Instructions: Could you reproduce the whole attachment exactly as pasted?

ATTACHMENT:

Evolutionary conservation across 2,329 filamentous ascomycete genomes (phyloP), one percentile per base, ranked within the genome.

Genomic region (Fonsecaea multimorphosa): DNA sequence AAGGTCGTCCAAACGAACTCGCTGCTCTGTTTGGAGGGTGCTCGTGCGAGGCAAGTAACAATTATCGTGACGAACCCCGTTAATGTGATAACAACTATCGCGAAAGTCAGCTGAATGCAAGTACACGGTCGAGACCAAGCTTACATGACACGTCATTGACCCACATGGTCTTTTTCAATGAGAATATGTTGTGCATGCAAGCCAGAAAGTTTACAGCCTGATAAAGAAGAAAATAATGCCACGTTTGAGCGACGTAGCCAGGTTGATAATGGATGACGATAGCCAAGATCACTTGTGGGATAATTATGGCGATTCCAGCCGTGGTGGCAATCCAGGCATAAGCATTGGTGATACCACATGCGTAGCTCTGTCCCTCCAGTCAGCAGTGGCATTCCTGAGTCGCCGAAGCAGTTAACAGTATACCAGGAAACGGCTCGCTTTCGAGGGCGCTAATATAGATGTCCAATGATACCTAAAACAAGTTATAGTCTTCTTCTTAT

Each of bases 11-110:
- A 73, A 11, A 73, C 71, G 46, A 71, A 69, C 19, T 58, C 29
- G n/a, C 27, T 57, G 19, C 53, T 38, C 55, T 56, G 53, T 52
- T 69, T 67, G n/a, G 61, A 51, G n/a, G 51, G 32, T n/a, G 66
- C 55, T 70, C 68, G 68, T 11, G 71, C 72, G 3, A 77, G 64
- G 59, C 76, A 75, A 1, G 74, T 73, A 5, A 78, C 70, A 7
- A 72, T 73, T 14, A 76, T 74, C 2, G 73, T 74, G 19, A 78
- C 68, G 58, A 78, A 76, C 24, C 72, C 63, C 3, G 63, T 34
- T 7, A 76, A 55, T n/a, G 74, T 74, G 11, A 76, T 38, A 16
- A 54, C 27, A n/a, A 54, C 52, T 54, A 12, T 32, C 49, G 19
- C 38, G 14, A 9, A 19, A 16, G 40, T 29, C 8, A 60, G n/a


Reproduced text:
Evolutionary conservation across 2,329 filamentous ascomycete genomes (phyloP), one percentile per base, ranked within the genome.

Genomic region (Fonsecaea multimorphosa): DNA sequence AAGGTCGTCCAAACGAACTCGCTGCTCTGTTTGGAGGGTGCTCGTGCGAGGCAAGTAACAATTATCGTGACGAACCCCGTTAATGTGATAACAACTATCGCGAAAGTCAGCTGAATGCAAGTACACGGTCGAGACCAAGCTTACATGACACGTCATTGACCCACATGGTCTTTTTCAATGAGAATATGTTGTGCATGCAAGCCAGAAAGTTTACAGCCTGATAAAGAAGAAAATAATGCCACGTTTGAGCGACGTAGCCAGGTTGATAATGGATGACGATAGCCAAGATCACTTGTGGGATAATTATGGCGATTCCAGCCGTGGTGGCAATCCAGGCATAAGCATTGGTGATACCACATGCGTAGCTCTGTCCCTCCAGTCAGCAGTGGCATTCCTGAGTCGCCGAAGCAGTTAACAGTATACCAGGAAACGGCTCGCTTTCGAGGGCGCTAATATAGATGTCCAATGATACCTAAAACAAGTTATAGTCTTCTTCTTAT

Each of bases 11-110:
- A 73, A 11, A 73, C 71, G 46, A 71, A 69, C 19, T 58, C 29
- G n/a, C 27, T 57, G 19, C 53, T 38, C 55, T 56, G 53, T 52
- T 69, T 67, G n/a, G 61, A 51, G n/a, G 51, G 32, T n/a, G 66
- C 55, T 70, C 68, G 68, T 11, G 71, C 72, G 3, A 77, G 64
- G 59, C 76, A 75, A 1, G 74, T 73, A 5, A 78, C 70, A 7
- A 72, T 73, T 14, A 76, T 74, C 2, G 73, T 74, G 19, A 78
- C 68, G 58, A 78, A 76, C 24, C 72, C 63, C 3, G 63, T 34
- T 7, A 76, A 55, T n/a, G 74, T 74, G 11, A 76, T 38, A 16
- A 54, C 27, A n/a, A 54, C 52, T 54, A 12, T 32, C 49, G 19
- C 38, G 14, A 9, A 19, A 16, G 40, T 29, C 8, A 60, G n/a